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Americans overwhelmingly say 'no' to US military intervention in Syria

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Despite a recent clamor within Washington policy circles and troublesome commentary in the U.S. media regarding further military intervention in Syria’s unrest, a new survey of U.S. opinion shows little appetite for another war of choice in a region far from home.

The poll, conducted by CBS News and the New York Times, shows 62 percent of Americans believe “the U.S. does not have a responsibility to intervene in Syria.”

As CBS News reports:

Sixty-two percent of Americans continue to say the United States does not have a responsibility to intervene in the fighting in Syria, while 24 percent of Americans think the United States does have a responsibility to do something about the fighting between government forces and anti-government groups there.

Most Democrats, Republicans, and independents agree that the U.S. does not have a responsibility to get involved in the conflict in Syria.

Progressive foreign policy analysts, for their part, have been consistent in their warnings against such involvement.

Phyllis Bennis, a fellow at the Institute for Policy Studies, says that a growing push for war in Syria should remind U.S. citizens of the invasion of Iraq in 2003, which was largely fueled by an uncritical press and a barrage of false information by some of the same power brokers now pushing for intervention in Syria.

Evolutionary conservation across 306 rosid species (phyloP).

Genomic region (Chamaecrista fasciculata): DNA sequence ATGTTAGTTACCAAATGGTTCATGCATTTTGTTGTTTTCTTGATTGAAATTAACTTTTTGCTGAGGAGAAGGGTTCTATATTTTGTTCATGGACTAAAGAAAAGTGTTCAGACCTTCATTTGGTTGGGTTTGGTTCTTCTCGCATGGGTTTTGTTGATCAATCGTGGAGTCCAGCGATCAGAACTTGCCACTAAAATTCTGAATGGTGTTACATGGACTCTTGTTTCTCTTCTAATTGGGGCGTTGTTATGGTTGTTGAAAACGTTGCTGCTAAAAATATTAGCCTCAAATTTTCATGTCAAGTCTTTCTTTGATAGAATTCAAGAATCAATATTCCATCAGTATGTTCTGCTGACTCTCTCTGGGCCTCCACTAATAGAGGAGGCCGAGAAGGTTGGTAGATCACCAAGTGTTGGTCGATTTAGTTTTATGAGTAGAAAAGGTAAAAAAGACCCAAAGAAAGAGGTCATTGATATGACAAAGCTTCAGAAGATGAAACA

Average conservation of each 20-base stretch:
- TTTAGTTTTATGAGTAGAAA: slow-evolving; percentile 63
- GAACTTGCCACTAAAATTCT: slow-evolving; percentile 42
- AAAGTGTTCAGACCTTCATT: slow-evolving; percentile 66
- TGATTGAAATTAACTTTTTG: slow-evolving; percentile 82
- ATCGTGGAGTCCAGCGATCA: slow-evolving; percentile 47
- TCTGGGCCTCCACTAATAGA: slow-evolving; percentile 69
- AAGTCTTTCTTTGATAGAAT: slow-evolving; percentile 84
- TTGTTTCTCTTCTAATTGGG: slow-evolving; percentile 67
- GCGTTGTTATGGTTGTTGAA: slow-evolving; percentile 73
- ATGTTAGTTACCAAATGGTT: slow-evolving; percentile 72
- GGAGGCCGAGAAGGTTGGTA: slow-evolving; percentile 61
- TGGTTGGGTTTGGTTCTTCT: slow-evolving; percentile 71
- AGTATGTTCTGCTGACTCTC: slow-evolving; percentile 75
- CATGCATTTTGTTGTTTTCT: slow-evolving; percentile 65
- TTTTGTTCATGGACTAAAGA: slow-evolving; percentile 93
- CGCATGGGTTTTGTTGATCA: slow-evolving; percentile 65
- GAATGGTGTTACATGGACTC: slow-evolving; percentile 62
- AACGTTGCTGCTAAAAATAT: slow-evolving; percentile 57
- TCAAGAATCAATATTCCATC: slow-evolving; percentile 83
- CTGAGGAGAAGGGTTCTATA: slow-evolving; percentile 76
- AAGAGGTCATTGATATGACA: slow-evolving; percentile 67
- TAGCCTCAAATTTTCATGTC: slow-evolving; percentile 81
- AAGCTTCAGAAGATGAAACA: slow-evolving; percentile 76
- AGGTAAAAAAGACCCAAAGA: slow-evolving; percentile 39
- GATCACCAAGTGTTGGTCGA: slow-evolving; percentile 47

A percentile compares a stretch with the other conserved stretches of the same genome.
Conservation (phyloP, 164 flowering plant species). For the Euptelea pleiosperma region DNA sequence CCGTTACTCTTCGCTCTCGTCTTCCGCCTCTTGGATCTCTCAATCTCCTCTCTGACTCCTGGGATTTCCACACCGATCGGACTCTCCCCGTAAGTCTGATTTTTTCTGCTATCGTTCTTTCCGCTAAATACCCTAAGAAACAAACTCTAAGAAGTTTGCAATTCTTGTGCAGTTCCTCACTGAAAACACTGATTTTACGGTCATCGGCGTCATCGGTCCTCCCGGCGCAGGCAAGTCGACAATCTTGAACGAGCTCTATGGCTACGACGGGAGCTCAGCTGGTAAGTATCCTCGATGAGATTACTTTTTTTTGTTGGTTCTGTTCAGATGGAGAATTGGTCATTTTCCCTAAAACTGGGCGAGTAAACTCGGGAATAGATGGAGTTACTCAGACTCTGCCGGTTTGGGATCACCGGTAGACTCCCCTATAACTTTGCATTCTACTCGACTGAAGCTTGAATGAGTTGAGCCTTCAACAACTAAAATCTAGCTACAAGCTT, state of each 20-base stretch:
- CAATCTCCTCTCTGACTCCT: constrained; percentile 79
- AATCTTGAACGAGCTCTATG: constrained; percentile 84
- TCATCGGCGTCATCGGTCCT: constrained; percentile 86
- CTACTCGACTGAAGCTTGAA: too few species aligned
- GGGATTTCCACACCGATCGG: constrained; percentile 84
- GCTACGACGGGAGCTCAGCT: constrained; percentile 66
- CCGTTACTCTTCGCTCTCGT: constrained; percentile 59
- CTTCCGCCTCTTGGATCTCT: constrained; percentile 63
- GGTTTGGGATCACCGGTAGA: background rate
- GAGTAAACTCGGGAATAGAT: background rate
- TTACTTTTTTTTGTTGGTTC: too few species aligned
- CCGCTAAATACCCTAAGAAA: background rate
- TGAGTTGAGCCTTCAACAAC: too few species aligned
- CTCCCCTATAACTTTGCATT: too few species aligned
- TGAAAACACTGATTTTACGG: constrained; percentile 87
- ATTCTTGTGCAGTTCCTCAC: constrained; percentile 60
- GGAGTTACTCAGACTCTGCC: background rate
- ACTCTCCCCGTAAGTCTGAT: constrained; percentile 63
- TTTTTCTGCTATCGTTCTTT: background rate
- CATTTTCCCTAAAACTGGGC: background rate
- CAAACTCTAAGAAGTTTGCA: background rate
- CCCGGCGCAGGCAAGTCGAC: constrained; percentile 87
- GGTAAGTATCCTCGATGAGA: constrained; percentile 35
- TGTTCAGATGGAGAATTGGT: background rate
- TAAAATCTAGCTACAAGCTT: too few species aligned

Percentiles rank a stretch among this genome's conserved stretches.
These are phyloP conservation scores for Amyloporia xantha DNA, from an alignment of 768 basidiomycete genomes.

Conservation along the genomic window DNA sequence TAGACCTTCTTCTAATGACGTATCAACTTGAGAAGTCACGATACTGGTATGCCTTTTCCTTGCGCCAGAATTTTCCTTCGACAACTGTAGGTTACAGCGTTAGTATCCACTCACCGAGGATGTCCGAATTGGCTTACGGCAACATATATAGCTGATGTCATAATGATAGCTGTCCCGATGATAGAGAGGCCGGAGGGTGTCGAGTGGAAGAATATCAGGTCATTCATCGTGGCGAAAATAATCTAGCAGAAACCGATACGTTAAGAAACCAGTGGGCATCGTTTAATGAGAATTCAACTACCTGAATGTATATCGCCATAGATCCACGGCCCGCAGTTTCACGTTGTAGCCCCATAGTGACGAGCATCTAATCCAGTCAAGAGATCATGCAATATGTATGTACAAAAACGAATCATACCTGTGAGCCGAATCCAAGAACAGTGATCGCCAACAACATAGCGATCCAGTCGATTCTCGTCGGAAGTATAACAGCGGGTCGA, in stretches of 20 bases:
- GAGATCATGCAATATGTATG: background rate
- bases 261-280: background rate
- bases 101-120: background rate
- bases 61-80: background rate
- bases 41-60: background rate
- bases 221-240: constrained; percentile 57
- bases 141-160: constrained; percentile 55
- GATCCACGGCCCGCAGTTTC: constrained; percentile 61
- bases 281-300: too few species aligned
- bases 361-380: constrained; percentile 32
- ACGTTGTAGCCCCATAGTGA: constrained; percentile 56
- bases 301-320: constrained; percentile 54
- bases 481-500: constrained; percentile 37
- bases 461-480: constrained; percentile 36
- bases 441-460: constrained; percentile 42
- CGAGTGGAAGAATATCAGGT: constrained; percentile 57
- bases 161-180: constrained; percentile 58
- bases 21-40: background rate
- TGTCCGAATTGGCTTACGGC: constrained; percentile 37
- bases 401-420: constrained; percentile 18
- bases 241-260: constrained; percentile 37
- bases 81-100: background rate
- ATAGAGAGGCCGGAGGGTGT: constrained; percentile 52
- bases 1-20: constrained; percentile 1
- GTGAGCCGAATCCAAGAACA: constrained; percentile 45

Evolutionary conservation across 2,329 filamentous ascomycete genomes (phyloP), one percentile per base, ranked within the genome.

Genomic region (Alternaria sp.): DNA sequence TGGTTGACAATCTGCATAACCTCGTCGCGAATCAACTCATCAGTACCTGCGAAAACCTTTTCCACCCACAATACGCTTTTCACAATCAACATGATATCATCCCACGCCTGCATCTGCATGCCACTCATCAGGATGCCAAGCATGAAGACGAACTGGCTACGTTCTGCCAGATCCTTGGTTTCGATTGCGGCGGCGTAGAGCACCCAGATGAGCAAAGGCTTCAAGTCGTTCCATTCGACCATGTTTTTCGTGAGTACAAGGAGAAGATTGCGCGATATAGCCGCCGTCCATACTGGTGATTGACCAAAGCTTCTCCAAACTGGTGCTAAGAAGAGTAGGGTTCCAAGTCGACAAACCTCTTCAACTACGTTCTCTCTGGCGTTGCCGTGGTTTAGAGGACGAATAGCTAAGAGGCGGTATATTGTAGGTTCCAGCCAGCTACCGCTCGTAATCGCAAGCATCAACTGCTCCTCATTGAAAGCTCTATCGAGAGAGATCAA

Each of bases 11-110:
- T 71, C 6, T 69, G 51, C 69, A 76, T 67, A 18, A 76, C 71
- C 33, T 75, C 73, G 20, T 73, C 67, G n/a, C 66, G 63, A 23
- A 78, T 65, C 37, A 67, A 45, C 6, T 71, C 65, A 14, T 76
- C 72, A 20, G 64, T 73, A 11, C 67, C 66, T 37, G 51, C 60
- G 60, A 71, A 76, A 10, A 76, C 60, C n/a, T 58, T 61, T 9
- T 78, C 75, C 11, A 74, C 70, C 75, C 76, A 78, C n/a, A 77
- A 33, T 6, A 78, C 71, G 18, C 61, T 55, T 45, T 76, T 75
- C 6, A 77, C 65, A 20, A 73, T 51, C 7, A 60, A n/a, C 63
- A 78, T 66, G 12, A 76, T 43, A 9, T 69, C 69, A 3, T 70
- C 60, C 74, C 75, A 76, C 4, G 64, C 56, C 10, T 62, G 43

“Now, we don’t know that there is any fake information going on [in Syria],” Bennis said in an interview with Al-Jazeera. “But we certainly know that there is no valid information yet. So I think it is way premature to be talking about whether this should result in a ‘game changing’ scenario-whether it be boots on the ground, or helping the rebels with more weapons.”

And Seumas Milne, foreign affairs columnist at the Guardian, has described how “intervention by the western powers” could “increase the death toll,” warning the possibility of “blowback” in Syria is extremely high and could push the region into “a still more devastating conflict.”

Simply adding more arms to the region, Bennis argues, will make things worse, not better.

“We need to move towards demilitarizing, deescalating the number of weapons of all kinds that are flowing into the region, not sending in more weapons and escalating the war,” she said. “Killing more Syrians on any side with conventional weapons in a so-called search for alleged chemical weapons that may or may not even exist…this is just making everything worse.” Democracy Now


Syria has been experiencing unrest since March 2011. Many people, including large numbers of Syrian army and security personnel, have been killed in the violence.

The Syrian government says that the chaos is being orchestrated from outside the country, and there are reports that a very large number of the militants are foreign nationals.

Since February, the U.S. has shipped food and medical supplies directly to the so-called Free Syrian Army. The aid was expanded later to include defensive military equipment. So far, the U.S. has provided an estimated $117 million in nonlethal aid to the Syrian insurgents, according to the White House. AP

U.S. President Barack Obama is preparing to send lethal weaponry to Syrian militants, stepping up its efforts against the government of President Bashar al-Assad, the Washington Post reports.

Obama is likely to make a final decision on the supply of arms to the foreign-backed militants within weeks, before a scheduled meeting with his Russian counterpart Vladimir Putin in June, the post cited officials familiar with the issue.


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